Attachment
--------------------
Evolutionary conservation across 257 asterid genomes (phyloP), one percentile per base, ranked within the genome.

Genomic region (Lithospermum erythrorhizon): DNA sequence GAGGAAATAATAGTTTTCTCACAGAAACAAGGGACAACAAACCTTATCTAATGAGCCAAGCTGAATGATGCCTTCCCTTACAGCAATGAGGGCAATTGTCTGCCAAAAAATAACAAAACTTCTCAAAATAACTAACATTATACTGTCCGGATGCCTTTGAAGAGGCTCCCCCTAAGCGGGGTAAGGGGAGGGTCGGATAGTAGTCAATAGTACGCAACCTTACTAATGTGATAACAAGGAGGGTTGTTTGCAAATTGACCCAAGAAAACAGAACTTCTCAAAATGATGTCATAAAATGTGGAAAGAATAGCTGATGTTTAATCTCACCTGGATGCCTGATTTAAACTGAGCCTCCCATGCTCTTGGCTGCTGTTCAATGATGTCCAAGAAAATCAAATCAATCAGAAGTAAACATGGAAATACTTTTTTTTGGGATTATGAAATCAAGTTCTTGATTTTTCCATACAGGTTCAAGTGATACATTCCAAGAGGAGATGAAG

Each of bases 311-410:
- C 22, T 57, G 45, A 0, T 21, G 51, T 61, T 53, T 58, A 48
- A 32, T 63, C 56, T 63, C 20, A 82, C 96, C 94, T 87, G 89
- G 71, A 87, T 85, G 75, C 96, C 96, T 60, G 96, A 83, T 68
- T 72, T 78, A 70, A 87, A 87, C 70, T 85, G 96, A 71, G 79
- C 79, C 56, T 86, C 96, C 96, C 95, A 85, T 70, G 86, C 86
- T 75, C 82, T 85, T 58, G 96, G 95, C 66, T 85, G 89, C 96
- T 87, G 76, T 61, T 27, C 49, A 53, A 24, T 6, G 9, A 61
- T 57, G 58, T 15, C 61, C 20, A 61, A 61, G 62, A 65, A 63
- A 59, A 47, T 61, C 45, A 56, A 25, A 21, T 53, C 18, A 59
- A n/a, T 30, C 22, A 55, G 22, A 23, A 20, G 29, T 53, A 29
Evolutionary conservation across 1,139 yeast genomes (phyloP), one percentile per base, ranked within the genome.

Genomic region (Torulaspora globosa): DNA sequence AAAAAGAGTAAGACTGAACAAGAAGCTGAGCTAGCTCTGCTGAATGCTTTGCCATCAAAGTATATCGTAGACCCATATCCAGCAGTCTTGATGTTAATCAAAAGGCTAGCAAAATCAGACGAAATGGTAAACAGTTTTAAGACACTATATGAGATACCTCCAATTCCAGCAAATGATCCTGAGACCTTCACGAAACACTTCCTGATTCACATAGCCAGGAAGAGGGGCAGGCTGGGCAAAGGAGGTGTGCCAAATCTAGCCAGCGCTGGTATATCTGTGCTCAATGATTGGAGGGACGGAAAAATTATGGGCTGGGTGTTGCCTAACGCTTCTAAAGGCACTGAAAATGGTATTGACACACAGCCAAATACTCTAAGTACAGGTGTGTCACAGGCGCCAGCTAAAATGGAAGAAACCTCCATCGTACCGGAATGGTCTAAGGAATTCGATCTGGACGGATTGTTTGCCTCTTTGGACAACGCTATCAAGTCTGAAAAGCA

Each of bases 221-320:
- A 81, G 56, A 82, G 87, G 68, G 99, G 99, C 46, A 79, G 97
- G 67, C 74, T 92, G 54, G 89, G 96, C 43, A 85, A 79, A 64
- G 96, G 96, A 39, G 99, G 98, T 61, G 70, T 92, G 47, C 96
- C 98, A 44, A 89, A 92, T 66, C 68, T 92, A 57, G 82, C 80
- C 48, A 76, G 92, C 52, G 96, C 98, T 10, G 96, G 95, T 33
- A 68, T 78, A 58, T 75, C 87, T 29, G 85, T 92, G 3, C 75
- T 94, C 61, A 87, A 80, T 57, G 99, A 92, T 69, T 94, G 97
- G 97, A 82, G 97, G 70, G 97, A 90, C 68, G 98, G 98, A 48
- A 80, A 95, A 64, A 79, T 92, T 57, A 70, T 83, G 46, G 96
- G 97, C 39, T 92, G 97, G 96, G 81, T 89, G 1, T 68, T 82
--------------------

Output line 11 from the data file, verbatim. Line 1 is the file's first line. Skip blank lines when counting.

- T 57, G 58, T 15, C 61, C 20, A 61, A 61, G 62, A 65, A 63